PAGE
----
POSTED ORIGINALLY IN JORDANTIMES ON JAN 1ST, 2010.

Shministim, a Hebrew word that means 12th graders, is now the name of a movement of Israeli teenagers who are refusing to serve the Israeli army and become part of the occupation of Palestinian lands.

These conscientious objectors reject taking part in war and destruction and want to show their Palestinian peers that there is still hope, and together they can bring about change for a better, peaceful future.

Under Israeli law, refusal to perform military service means spending between 21 and 28 days in prison.

Or Ben-David, for example, has been sentenced to her third prison term, which ends on January 21, and is likely to be imprisoned again.

One teenager I spoke to told me that prison is not the only price they pay; they also face the rejection of society after they take such action, starting with their parents.

She noted that it is easy to get a medical report to avoid military service like many do, but her colleagues chose the harder way. They do not want to serve in the army because they want to send a message that they are against the occupation of Palestine and the continuous bloodshed.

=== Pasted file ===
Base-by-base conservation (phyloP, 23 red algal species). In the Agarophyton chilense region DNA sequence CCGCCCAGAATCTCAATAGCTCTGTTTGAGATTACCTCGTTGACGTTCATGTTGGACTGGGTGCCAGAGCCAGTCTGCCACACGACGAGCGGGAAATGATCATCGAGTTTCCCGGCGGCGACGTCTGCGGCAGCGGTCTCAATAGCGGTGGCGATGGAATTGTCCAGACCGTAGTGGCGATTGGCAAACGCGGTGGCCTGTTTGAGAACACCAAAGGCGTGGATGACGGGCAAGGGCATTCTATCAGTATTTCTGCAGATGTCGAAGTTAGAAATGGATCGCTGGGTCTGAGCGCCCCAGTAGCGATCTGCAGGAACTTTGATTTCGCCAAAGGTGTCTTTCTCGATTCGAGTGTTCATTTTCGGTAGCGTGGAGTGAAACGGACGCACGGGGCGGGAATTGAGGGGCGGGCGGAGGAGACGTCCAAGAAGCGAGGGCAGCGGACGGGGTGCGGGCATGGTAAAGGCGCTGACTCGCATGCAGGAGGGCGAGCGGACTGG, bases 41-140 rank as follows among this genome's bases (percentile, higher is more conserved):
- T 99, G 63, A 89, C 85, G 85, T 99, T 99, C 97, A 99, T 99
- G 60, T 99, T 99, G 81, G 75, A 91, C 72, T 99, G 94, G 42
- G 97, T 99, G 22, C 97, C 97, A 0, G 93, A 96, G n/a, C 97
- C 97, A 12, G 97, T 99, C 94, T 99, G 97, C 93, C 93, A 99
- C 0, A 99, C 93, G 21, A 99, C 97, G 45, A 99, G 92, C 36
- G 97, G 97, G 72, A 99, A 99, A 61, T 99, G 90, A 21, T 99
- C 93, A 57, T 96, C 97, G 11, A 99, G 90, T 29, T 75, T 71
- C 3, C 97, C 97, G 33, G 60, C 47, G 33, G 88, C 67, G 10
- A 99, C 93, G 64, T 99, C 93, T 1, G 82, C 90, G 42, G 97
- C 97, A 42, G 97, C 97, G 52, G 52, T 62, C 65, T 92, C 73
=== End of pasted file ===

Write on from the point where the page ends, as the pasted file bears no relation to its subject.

In Israel, just like in Palestine, there is a new generation that is willing to live in peace together. They are working hard to spread their ideas and beliefs that peace is the only solution for a better future.

Both sides should work together, struggle together, go to jail together and stand up for freedom together to show that they are a generation of peace, and extremists from both sides should understand that war, hate, occupation and more killing will lead us to nowhere.

We need to know that not all Israelis are extremists. There is a minority in Israel that is working for peace. They are demonstrating against settlements and the separation wall. They are calling in a loud voice for ending the occupation and giving Palestinians their rights.

Hopefully this circle of peace activists in Israel will grow bigger than the extremist right-wing government that is currently ruling the country.

But we need to know one thing – Palestinians can, and should, participate in expanding this circle. Both Palestinian and Israeli activists should work together. We also have some duties to perform in order achieve the freedom we want and the peace we are looking for.

Wasseem Al Kury,
Amman
1 January 2010
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